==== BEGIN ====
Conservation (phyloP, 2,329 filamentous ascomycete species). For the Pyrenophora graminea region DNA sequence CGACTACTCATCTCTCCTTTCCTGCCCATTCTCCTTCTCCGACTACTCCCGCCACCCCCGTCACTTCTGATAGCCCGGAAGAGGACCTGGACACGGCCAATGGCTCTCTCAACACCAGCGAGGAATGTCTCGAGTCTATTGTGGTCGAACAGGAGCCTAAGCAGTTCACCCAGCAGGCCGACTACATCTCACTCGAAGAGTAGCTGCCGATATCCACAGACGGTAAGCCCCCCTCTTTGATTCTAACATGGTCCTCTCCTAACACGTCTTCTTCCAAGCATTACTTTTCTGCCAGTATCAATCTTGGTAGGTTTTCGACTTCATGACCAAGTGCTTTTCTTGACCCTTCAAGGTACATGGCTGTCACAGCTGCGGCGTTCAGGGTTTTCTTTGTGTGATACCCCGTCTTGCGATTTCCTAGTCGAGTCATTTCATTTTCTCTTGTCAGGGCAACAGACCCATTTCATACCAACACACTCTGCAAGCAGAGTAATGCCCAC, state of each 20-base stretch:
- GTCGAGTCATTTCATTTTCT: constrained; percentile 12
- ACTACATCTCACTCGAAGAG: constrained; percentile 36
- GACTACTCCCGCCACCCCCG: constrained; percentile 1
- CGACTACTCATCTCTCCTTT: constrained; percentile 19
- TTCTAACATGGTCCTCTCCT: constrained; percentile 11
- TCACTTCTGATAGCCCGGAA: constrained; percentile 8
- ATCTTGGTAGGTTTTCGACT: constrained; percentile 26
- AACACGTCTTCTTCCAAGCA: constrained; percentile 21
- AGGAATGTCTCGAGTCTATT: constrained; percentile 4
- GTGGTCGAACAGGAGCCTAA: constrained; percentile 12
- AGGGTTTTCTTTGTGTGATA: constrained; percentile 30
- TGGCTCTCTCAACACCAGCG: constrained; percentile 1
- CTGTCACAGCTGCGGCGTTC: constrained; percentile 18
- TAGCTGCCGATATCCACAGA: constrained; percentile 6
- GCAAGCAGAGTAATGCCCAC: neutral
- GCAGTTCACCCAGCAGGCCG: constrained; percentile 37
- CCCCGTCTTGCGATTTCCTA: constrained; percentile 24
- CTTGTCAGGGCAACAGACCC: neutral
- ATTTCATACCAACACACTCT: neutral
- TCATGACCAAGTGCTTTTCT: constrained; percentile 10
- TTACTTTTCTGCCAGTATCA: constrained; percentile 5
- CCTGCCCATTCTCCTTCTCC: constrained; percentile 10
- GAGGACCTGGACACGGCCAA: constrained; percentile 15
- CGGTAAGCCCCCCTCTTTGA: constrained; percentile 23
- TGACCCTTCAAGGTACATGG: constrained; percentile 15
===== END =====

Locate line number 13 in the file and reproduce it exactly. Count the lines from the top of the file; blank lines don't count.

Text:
- TGGCTCTCTCAACACCAGCG: constrained; percentile 1